By Daniel Borsuk
Five years in the making, Contra Costa County’s ambitious Northern Waterfront Strategic Action Plan might be nearing the end of the long, grueling planning road. Or is it? NWEDI Strategic Action Plan BOS 1-22-19
Supervisors on Tuesday waved the green flag for planners to begin what can be a challenging negotiating process of collecting Memorandums of Understanding from seven cities – Antioch, Brentwood, Concord, Hercules, Martinez, Oakley, and Pittsburg – that stand to financially benefit from potential economic development along Contra Costa County’s northern waterfront stretching from Hercules to Brentwood.
County planners aim to present the MOU’s to the supervisors by this summer.
After conducting more than 200 community meetings on the action plan, consultant Gary Craft told supervisors while the “Northern Waterfront Strategic Action Plan is not cast in concrete,” he encouraged the supervisors to take action on the Strategic Action Plan, a piece of advice supervisors heeded and approved when they authorized county planning officials to begin talks with officials of the seven cities along the Sacramento River.
Should the cities and county sign off on the MOUs, over time the long dormant northern waterfront could potentially spawn an economic renaissance [n an area that once was a major region known for its ship building, steel, sugar. canning, and paper manufacturing heydays. Thousands of new, clean tech-oriented jobs would emerge, creating a new and steady tax base for local and county government.
Five industries would be targeted under the Northern Waterfront Strategic Action Plan, according to Craft. Those industries are biomedical, advanced transportation technology, advanced manufacturing, clean technologies, and food processing/agribusiness.
Most speakers were in favor of the waterfront plan’s findings, with the exception of Caltrans retiree Doug Sibley of Martinez who wondered about how the plan would fulfill the public transportation needs for new businesses coming to the waterfront. He queried if county planners were trying to use the existing Caltrain service that runs through the waterfront area from Martinez to Pittsburg for future public transportation development as the Northern Waterfront plan matures. No one from the county planning department answered his question.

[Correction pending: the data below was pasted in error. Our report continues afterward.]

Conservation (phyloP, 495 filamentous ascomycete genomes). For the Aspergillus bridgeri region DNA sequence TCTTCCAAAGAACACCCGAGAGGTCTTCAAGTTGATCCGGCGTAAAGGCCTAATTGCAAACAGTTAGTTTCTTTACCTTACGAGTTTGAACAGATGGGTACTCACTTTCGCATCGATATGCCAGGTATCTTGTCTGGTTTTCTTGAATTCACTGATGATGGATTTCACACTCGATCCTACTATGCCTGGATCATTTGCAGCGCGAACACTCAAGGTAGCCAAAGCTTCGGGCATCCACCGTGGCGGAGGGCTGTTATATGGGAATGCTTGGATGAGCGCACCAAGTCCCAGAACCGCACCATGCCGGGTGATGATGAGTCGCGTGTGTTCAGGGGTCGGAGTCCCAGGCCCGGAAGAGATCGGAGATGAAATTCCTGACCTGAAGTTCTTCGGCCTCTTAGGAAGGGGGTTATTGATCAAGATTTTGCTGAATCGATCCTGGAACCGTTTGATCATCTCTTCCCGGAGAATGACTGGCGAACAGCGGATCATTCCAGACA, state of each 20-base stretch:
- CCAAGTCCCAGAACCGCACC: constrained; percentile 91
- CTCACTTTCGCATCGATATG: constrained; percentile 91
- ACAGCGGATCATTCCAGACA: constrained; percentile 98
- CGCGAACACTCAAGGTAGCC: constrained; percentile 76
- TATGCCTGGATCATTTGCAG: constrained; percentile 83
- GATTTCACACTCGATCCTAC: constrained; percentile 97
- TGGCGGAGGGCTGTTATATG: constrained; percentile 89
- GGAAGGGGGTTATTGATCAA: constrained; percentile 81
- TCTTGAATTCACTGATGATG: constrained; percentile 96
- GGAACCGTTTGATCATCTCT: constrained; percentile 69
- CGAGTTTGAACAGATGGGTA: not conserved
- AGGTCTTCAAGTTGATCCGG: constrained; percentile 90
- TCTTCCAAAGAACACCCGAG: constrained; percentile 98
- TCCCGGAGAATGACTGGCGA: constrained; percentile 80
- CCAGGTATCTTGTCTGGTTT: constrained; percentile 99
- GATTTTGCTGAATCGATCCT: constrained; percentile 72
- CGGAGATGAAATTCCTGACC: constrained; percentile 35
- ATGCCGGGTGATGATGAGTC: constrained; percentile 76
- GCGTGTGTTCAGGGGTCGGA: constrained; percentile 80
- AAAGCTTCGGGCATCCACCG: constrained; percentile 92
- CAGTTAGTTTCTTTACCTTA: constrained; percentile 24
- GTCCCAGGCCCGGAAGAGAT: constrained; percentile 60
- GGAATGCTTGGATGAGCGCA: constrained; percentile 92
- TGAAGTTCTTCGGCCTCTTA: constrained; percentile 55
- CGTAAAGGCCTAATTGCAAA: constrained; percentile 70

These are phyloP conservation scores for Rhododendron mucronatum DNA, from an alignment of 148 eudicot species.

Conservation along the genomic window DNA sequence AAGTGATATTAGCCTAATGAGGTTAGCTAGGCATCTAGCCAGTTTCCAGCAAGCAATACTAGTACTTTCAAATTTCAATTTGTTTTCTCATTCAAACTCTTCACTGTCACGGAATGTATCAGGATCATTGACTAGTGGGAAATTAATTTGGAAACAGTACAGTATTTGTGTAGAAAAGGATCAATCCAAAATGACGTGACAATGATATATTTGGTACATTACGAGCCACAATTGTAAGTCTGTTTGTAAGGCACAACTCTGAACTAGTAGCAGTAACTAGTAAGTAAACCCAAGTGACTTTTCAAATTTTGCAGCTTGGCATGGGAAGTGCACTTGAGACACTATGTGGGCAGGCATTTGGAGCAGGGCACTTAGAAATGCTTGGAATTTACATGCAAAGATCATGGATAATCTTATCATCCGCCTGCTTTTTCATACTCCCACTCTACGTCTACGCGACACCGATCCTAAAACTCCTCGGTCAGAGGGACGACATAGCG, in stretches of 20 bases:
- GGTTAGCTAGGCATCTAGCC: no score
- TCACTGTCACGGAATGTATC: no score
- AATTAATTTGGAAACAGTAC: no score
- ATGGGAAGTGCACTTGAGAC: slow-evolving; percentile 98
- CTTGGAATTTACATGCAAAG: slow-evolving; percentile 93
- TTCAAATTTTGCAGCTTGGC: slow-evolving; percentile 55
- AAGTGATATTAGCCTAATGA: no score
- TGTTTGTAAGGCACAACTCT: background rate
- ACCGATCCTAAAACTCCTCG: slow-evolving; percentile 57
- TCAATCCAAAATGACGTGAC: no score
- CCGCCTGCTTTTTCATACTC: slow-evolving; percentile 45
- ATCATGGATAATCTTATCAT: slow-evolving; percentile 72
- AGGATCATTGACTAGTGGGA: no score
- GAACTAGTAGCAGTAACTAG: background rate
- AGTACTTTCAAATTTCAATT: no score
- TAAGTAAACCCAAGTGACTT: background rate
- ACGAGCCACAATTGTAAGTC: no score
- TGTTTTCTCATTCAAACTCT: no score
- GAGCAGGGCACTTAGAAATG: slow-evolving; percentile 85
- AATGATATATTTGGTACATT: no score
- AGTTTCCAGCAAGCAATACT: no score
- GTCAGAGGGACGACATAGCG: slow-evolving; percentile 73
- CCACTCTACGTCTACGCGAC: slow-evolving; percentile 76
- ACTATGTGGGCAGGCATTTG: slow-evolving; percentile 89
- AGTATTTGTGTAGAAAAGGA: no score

“You must now get the MOUs from the cities of Pittsburg, Antioch, Oakley, Brentwood, Concord, Martinez, and Hercules, “urged Kristin Connelly, President and Chief Executive Officer of the East Bay Leadership Council, a nonprofit organization that endorses the waterfront plan.
District 5 Supervisor Federal Glover, who is credited for jump-starting the waterfront plan in 2014, said “I wanted this process to be totally transparent. I wanted this process completed five years ago, but I realized it would require studies inclusive or our actions.”
“I appreciate the report you have done,” District 3 Supervisor Diane Burgis of Brentwood said. “Now the cities have to come together. Transportation is an issue. Housing is important. We will move forward with the plan. “
Approve $150,000 for Removal of Inoperable RVs
In other business, supervisors unanimously approved the expenditure of $150,000 of general funds to remove abandoned recreational vehicles that are a joint problem handled by the County Department of Conservation and Development and the Sheriff’s Department. The DCD has authority to tow when an RV is located on private property and the Sheriff has authority when it is in the right of way.
It is estimated that each abandoned RV that is removed will cost the county about $3,000 to remove from public streets.
Board Chair John Gioia of Richmond and District 5 Supervisor Federal Glover of Pittsburg requested the $150,000 expenditure.
District 4 Supervisor Karen Mitchoff of Pleasant Hill commented on the issue saying, “I am seeing more of these abandoned vehicles in my area. I want a report to show how many have been removed in a year.”
It is assumed the 50,000 abandoned RV’s will have been removed and the $150,000 fund will have been exhausted in about a year’s time.
Approve $299,735 for Marsh Creek Corridor Trail Study
Supervisors also approved a Department of Conservation and Development request to grant a $299,735 contract with the planning firm of Fehr & Peers to develop a Marsh Creek Corridor Multi-Use Trail Study. The contract would study ways to develop a 13-mile long multi-use trail through the Marsh Creek corridor aligned with Marsh Creek Road between the cities of Clayton and Brentwood.
The contract’s funding is a collaborative effort of cities of Brentwood and Clayton, the East Bay Regional Park District, Contra Costa Transportation Authority, County Flood Control District, Contra Costa County Health Services Department, East Contra Costa Habitat Conservancy, and non-governmental organizations and advocacy groups including Save Mount Diablo, John Marsh Historic Trust, Delta Peddlers and Bike East Bay.